• “I did six of those giant Mavericks jerseys. Stackhouse, Harris, Finley, Nowitzki, and a couple others I can’t remember right now. They hung in the American Airlines arena in Dallas for a while and now hang in someone’s house. Must be a big house.”
• “This statue in downtown Phoenix is usually naked and every time I’d pass it I could imagine making a Suns jersey for him. During the 2010 Western
Conference Finals, I asked all the right people for permission and was granted the opportunity to make it happen.”
Great stuff. My thanks to Patsy for sharing her stories and photos, and to Bill Henderson for telling me about her in the first place.
Collector’s Corner, by Brinke Guthrie
To mark the beginning of the Fall Classic, which opens tonight here in San Francisco, this week’s edition of Collector’s Corner is devoted to the two participants, the Rangers and Giants. And although you can guess my current allegiances from the photo shown at right, I have some history with the Rangers as well.
• Here’s a Rangers game program from their first season in Arlington. I had this one — still do, in fact.
• That 1972 season featured some brutal airbrushing work by Topps.
• Here’s a great batch of Rangers stickers and also pennants. I had that bottom one on my wall!
• Moving over to the N.L., here’s a corresponding batch of Giants stickers.
• I happen to know my wife bought one of these Bruce Bochy bobbleheads for me for my birthday. [Bochy is notorious for having the biggest hat size in the game, so shouldn’t his head be larger? — PL]
• A crime against humanity by New Era, of course.
• In a quasi-DIY move, someone took a Brian Wilson bobblehead and painted a beard onto it.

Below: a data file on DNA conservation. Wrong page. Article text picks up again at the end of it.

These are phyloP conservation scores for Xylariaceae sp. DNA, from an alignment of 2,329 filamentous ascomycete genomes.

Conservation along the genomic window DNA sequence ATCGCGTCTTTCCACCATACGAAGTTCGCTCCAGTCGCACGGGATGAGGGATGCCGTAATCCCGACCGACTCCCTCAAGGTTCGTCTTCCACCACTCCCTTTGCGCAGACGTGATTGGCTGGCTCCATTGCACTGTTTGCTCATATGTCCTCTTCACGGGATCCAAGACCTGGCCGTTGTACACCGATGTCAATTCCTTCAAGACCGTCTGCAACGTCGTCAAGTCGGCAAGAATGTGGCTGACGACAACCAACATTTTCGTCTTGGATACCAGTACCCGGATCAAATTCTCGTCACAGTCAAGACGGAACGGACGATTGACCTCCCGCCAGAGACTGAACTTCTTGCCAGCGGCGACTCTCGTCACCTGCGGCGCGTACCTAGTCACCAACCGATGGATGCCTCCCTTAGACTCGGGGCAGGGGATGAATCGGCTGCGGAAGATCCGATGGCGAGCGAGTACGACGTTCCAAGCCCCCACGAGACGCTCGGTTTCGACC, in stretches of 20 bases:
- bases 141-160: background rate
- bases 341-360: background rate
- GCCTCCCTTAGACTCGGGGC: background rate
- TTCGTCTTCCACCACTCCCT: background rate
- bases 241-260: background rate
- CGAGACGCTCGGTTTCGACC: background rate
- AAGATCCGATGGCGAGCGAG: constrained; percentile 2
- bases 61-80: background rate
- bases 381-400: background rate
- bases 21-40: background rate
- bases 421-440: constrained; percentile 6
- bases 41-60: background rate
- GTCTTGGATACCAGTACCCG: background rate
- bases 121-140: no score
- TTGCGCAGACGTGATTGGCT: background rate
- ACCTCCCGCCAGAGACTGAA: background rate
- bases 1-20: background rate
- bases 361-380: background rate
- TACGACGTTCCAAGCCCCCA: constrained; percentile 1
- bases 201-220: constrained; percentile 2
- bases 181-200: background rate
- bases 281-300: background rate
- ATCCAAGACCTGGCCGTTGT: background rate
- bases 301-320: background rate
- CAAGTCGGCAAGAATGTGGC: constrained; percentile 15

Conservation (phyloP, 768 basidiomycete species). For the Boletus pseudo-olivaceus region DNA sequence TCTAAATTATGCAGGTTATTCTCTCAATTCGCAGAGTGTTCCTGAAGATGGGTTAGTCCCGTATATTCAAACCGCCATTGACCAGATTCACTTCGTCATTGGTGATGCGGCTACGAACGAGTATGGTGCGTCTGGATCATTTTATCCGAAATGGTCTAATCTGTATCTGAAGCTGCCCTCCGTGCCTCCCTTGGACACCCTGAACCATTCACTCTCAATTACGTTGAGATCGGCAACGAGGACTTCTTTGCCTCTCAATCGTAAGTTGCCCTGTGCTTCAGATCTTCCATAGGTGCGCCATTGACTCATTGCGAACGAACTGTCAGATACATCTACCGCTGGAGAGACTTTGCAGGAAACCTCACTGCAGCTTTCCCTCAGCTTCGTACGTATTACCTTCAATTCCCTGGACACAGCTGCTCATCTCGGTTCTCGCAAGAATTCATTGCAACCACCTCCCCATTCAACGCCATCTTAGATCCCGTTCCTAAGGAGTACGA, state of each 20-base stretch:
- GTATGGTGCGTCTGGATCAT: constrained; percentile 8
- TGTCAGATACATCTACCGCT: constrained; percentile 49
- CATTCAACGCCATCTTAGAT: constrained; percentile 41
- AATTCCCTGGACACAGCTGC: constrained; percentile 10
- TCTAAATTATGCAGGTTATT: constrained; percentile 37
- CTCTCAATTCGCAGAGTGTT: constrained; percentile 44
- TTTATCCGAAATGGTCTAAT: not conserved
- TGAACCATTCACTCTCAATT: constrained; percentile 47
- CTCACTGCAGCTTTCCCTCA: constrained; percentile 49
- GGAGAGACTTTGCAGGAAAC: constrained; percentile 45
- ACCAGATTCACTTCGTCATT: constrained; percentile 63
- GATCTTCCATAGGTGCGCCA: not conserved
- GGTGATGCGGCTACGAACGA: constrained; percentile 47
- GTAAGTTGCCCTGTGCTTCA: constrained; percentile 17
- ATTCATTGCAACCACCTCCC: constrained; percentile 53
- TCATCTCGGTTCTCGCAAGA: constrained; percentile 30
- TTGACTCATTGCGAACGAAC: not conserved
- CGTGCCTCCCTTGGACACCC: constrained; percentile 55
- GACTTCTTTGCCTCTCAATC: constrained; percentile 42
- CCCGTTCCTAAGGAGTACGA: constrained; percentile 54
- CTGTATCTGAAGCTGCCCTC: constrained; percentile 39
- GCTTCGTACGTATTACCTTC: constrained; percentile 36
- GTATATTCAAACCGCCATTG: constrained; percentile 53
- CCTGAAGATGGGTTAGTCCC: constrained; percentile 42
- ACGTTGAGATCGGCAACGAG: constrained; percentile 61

Seen something on eBay that you think would make good Collector’s Corner fodder? Send your submissions here.
Uni Watch News Ticker: One nice aesthetic side-benefit of the Giants being in the World Series: At least two of the games will begin in daylight. … Two winters ago I did an ESPN column about a Christian high school whose basketball team wears short sleeves and long pants. Now Becky Taylor has found a photo of a Georgia school that was doing the same thing back in 1956. That’s Georgia Christian Institute in the pants, playing Cook High. Great, great find. ”¦ I always wanted one of these NFL magnetic standings thingies. ”¦ Toronto FC is inviting fans to help design a new kit for the team (with thanks to Ben Wideman). ”¦ Here are Marquette’s new Jordan sneakers (courtesy of David Merrill). ”¦ Check out this Boise State helmet display. “I particularly the blatant Denver Broncos rip at bottom-center,” says Eric Bangeman. ”¦ The Nats will unveil their new uni set on Nov. 10. ”¦ Jose Theodore’s new Wild mask hasn’t arrived yet, so he had to improvise the other night (with thanks to Vernona Elms). ”¦ Here are some interesting uni-tracking stats for the A’s (with thanks to Zachary Charles). ”¦ Here are all the charity-specific jerseys that the Milwaukee Wave will be wearing this season (as noted by Kenn Tomasch). ”¦ Looks like someone at Swoosh Inc. did some sloppy Photoshopping. As you can see, that’s a Florida Pro Combat jersey with a Miami collar logo (with thanks to Jeff Cooperman). ”¦ New basketball uniforms for Detroit Mercy, and there are several notworthy aspects of this one. First, that’s the Horizon League logo on the upper-right chest. Second, this is the first time I’ve seen the NCAA’s new authentication logo appearing on the shorts instead of the jersey. And as for the black “KB” patch, Michael Martinez provides an explanation: “It’s for Kathy Bush, the associate dean of liberal arts and education at UDM who passed away this summer. Apparently, she worked closely with the players and they wanted to honor her this way. I think it’s pretty cool to see a faculty member honored like that.” Agreed. ”¦ Shaun Tunick spotted Casey Stengel showing off some Pedro Porthole action back in 1953. ”¦ A few weeks ago I linked to this photo. Now Curtis Worrell of Helmet Hut has found that same player in these two photos. According to the captions, that’s Frank Sinkwich of Georgia, wearing a “jury rigged harness” to protect a broken jaw. ”¦ A de facto Nashville Sounds jersey history timeline can be found on the team’s Flickr stream. Scroll down and then click on the additional pages for more (good find by Mike Hersh). … Big birthday wishes to Uni Watch’s own Scott M.X. Turner, who’s pulling an amazing feat by turning 29 again. Remarkable.